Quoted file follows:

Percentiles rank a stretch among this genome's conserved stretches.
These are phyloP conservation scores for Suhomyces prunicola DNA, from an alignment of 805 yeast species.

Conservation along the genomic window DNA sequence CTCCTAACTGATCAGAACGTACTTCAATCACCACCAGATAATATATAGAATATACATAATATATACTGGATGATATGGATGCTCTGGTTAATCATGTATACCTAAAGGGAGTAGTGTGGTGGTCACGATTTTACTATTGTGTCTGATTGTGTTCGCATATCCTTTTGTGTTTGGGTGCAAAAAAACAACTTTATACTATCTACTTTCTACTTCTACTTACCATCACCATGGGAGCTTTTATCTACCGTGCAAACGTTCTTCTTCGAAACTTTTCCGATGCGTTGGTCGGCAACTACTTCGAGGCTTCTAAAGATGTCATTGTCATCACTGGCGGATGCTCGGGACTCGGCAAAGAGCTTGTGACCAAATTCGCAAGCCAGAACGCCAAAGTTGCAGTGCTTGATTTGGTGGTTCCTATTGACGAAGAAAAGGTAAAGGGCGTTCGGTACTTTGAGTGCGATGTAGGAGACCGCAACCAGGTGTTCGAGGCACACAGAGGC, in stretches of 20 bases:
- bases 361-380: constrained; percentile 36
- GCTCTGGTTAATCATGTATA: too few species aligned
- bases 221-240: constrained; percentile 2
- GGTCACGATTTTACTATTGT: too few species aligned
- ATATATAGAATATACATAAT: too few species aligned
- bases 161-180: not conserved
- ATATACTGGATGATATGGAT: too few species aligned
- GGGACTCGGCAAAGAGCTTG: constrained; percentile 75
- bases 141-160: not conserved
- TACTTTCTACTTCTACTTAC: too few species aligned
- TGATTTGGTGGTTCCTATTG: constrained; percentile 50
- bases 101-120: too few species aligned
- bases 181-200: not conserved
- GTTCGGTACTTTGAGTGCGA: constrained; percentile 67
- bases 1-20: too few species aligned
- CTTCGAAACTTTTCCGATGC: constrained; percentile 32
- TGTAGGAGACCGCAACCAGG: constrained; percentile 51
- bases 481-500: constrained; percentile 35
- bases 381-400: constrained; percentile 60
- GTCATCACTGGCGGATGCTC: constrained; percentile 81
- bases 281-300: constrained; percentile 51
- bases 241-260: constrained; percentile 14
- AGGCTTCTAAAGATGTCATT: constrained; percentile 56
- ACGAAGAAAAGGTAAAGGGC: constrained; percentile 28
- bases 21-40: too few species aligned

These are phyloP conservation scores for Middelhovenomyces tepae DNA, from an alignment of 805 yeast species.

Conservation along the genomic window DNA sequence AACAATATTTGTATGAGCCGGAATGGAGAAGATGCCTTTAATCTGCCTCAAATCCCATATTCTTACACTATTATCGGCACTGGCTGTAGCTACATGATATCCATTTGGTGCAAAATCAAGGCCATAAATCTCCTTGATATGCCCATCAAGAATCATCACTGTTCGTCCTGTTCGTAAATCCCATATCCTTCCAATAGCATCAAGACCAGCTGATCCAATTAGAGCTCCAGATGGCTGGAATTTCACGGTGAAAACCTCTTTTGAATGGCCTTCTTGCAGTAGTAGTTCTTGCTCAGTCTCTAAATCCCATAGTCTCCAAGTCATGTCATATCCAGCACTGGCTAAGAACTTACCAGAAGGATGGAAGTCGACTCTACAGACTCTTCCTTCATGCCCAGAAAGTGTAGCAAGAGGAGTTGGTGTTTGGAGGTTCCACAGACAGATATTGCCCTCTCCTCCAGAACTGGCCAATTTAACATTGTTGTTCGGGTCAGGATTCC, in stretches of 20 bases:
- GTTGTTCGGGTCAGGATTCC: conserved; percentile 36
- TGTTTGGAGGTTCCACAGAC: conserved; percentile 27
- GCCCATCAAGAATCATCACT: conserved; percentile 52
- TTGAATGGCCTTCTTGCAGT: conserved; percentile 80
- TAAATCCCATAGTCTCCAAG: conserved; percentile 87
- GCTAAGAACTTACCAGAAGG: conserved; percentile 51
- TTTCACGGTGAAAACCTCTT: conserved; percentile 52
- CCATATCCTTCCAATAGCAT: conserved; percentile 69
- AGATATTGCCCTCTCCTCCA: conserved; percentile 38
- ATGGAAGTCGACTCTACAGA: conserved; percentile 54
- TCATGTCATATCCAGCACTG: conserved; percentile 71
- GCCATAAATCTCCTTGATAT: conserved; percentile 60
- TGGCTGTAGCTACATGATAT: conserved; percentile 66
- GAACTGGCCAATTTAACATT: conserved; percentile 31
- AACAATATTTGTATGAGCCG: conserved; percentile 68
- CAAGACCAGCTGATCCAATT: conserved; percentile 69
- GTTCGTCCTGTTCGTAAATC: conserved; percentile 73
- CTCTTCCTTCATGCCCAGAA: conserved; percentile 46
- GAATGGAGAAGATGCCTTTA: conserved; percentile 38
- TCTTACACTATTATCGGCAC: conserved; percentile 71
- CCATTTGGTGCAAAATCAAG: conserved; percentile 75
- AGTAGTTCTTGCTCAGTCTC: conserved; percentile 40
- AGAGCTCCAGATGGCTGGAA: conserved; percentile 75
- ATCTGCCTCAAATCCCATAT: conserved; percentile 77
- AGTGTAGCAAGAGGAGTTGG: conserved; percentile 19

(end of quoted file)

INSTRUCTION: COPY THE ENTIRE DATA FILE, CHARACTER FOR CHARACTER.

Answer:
Percentiles rank a stretch among this genome's conserved stretches.
These are phyloP conservation scores for Suhomyces prunicola DNA, from an alignment of 805 yeast species.

Conservation along the genomic window DNA sequence CTCCTAACTGATCAGAACGTACTTCAATCACCACCAGATAATATATAGAATATACATAATATATACTGGATGATATGGATGCTCTGGTTAATCATGTATACCTAAAGGGAGTAGTGTGGTGGTCACGATTTTACTATTGTGTCTGATTGTGTTCGCATATCCTTTTGTGTTTGGGTGCAAAAAAACAACTTTATACTATCTACTTTCTACTTCTACTTACCATCACCATGGGAGCTTTTATCTACCGTGCAAACGTTCTTCTTCGAAACTTTTCCGATGCGTTGGTCGGCAACTACTTCGAGGCTTCTAAAGATGTCATTGTCATCACTGGCGGATGCTCGGGACTCGGCAAAGAGCTTGTGACCAAATTCGCAAGCCAGAACGCCAAAGTTGCAGTGCTTGATTTGGTGGTTCCTATTGACGAAGAAAAGGTAAAGGGCGTTCGGTACTTTGAGTGCGATGTAGGAGACCGCAACCAGGTGTTCGAGGCACACAGAGGC, in stretches of 20 bases:
- bases 361-380: constrained; percentile 36
- GCTCTGGTTAATCATGTATA: too few species aligned
- bases 221-240: constrained; percentile 2
- GGTCACGATTTTACTATTGT: too few species aligned
- ATATATAGAATATACATAAT: too few species aligned
- bases 161-180: not conserved
- ATATACTGGATGATATGGAT: too few species aligned
- GGGACTCGGCAAAGAGCTTG: constrained; percentile 75
- bases 141-160: not conserved
- TACTTTCTACTTCTACTTAC: too few species aligned
- TGATTTGGTGGTTCCTATTG: constrained; percentile 50
- bases 101-120: too few species aligned
- bases 181-200: not conserved
- GTTCGGTACTTTGAGTGCGA: constrained; percentile 67
- bases 1-20: too few species aligned
- CTTCGAAACTTTTCCGATGC: constrained; percentile 32
- TGTAGGAGACCGCAACCAGG: constrained; percentile 51
- bases 481-500: constrained; percentile 35
- bases 381-400: constrained; percentile 60
- GTCATCACTGGCGGATGCTC: constrained; percentile 81
- bases 281-300: constrained; percentile 51
- bases 241-260: constrained; percentile 14
- AGGCTTCTAAAGATGTCATT: constrained; percentile 56
- ACGAAGAAAAGGTAAAGGGC: constrained; percentile 28
- bases 21-40: too few species aligned

These are phyloP conservation scores for Middelhovenomyces tepae DNA, from an alignment of 805 yeast species.

Conservation along the genomic window DNA sequence AACAATATTTGTATGAGCCGGAATGGAGAAGATGCCTTTAATCTGCCTCAAATCCCATATTCTTACACTATTATCGGCACTGGCTGTAGCTACATGATATCCATTTGGTGCAAAATCAAGGCCATAAATCTCCTTGATATGCCCATCAAGAATCATCACTGTTCGTCCTGTTCGTAAATCCCATATCCTTCCAATAGCATCAAGACCAGCTGATCCAATTAGAGCTCCAGATGGCTGGAATTTCACGGTGAAAACCTCTTTTGAATGGCCTTCTTGCAGTAGTAGTTCTTGCTCAGTCTCTAAATCCCATAGTCTCCAAGTCATGTCATATCCAGCACTGGCTAAGAACTTACCAGAAGGATGGAAGTCGACTCTACAGACTCTTCCTTCATGCCCAGAAAGTGTAGCAAGAGGAGTTGGTGTTTGGAGGTTCCACAGACAGATATTGCCCTCTCCTCCAGAACTGGCCAATTTAACATTGTTGTTCGGGTCAGGATTCC, in stretches of 20 bases:
- GTTGTTCGGGTCAGGATTCC: conserved; percentile 36
- TGTTTGGAGGTTCCACAGAC: conserved; percentile 27
- GCCCATCAAGAATCATCACT: conserved; percentile 52
- TTGAATGGCCTTCTTGCAGT: conserved; percentile 80
- TAAATCCCATAGTCTCCAAG: conserved; percentile 87
- GCTAAGAACTTACCAGAAGG: conserved; percentile 51
- TTTCACGGTGAAAACCTCTT: conserved; percentile 52
- CCATATCCTTCCAATAGCAT: conserved; percentile 69
- AGATATTGCCCTCTCCTCCA: conserved; percentile 38
- ATGGAAGTCGACTCTACAGA: conserved; percentile 54
- TCATGTCATATCCAGCACTG: conserved; percentile 71
- GCCATAAATCTCCTTGATAT: conserved; percentile 60
- TGGCTGTAGCTACATGATAT: conserved; percentile 66
- GAACTGGCCAATTTAACATT: conserved; percentile 31
- AACAATATTTGTATGAGCCG: conserved; percentile 68
- CAAGACCAGCTGATCCAATT: conserved; percentile 69
- GTTCGTCCTGTTCGTAAATC: conserved; percentile 73
- CTCTTCCTTCATGCCCAGAA: conserved; percentile 46
- GAATGGAGAAGATGCCTTTA: conserved; percentile 38
- TCTTACACTATTATCGGCAC: conserved; percentile 71
- CCATTTGGTGCAAAATCAAG: conserved; percentile 75
- AGTAGTTCTTGCTCAGTCTC: conserved; percentile 40
- AGAGCTCCAGATGGCTGGAA: conserved; percentile 75
- ATCTGCCTCAAATCCCATAT: conserved; percentile 77
- AGTGTAGCAAGAGGAGTTGG: conserved; percentile 19